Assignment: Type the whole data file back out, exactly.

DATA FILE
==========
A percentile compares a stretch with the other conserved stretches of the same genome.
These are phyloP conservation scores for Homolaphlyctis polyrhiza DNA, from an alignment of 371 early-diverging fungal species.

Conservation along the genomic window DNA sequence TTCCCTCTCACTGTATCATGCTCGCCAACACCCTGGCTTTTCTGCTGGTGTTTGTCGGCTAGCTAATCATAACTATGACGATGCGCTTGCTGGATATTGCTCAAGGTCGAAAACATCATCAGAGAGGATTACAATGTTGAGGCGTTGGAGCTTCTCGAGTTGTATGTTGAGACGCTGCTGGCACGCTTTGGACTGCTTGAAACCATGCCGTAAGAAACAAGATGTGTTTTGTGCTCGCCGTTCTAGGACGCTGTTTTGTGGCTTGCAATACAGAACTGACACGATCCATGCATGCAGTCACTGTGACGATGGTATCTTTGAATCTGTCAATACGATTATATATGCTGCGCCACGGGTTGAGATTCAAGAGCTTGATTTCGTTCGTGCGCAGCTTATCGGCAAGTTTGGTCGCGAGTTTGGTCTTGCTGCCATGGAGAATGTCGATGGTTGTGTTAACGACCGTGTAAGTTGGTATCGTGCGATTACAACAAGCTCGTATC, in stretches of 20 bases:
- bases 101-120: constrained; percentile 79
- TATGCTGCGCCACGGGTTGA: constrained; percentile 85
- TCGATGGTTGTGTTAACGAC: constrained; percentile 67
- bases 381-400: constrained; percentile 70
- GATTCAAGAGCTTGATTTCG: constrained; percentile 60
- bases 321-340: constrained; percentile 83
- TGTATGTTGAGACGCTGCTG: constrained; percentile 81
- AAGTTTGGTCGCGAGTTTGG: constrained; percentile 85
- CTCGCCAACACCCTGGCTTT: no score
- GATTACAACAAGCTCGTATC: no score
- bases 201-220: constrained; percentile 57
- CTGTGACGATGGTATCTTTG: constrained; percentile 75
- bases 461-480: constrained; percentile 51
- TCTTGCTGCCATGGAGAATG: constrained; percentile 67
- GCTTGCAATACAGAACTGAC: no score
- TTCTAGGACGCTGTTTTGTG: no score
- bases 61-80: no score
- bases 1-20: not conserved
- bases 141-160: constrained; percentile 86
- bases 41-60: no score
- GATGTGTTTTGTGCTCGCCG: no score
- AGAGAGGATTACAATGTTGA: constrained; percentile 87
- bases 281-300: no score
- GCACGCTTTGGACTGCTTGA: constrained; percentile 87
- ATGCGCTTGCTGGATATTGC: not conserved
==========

A percentile compares a stretch with the other conserved stretches of the same genome.
These are phyloP conservation scores for Homolaphlyctis polyrhiza DNA, from an alignment of 371 early-diverging fungal species.

Conservation along the genomic window DNA sequence TTCCCTCTCACTGTATCATGCTCGCCAACACCCTGGCTTTTCTGCTGGTGTTTGTCGGCTAGCTAATCATAACTATGACGATGCGCTTGCTGGATATTGCTCAAGGTCGAAAACATCATCAGAGAGGATTACAATGTTGAGGCGTTGGAGCTTCTCGAGTTGTATGTTGAGACGCTGCTGGCACGCTTTGGACTGCTTGAAACCATGCCGTAAGAAACAAGATGTGTTTTGTGCTCGCCGTTCTAGGACGCTGTTTTGTGGCTTGCAATACAGAACTGACACGATCCATGCATGCAGTCACTGTGACGATGGTATCTTTGAATCTGTCAATACGATTATATATGCTGCGCCACGGGTTGAGATTCAAGAGCTTGATTTCGTTCGTGCGCAGCTTATCGGCAAGTTTGGTCGCGAGTTTGGTCTTGCTGCCATGGAGAATGTCGATGGTTGTGTTAACGACCGTGTAAGTTGGTATCGTGCGATTACAACAAGCTCGTATC, in stretches of 20 bases:
- bases 101-120: constrained; percentile 79
- TATGCTGCGCCACGGGTTGA: constrained; percentile 85
- TCGATGGTTGTGTTAACGAC: constrained; percentile 67
- bases 381-400: constrained; percentile 70
- GATTCAAGAGCTTGATTTCG: constrained; percentile 60
- bases 321-340: constrained; percentile 83
- TGTATGTTGAGACGCTGCTG: constrained; percentile 81
- AAGTTTGGTCGCGAGTTTGG: constrained; percentile 85
- CTCGCCAACACCCTGGCTTT: no score
- GATTACAACAAGCTCGTATC: no score
- bases 201-220: constrained; percentile 57
- CTGTGACGATGGTATCTTTG: constrained; percentile 75
- bases 461-480: constrained; percentile 51
- TCTTGCTGCCATGGAGAATG: constrained; percentile 67
- GCTTGCAATACAGAACTGAC: no score
- TTCTAGGACGCTGTTTTGTG: no score
- bases 61-80: no score
- bases 1-20: not conserved
- bases 141-160: constrained; percentile 86
- bases 41-60: no score
- GATGTGTTTTGTGCTCGCCG: no score
- AGAGAGGATTACAATGTTGA: constrained; percentile 87
- bases 281-300: no score
- GCACGCTTTGGACTGCTTGA: constrained; percentile 87
- ATGCGCTTGCTGGATATTGC: not conserved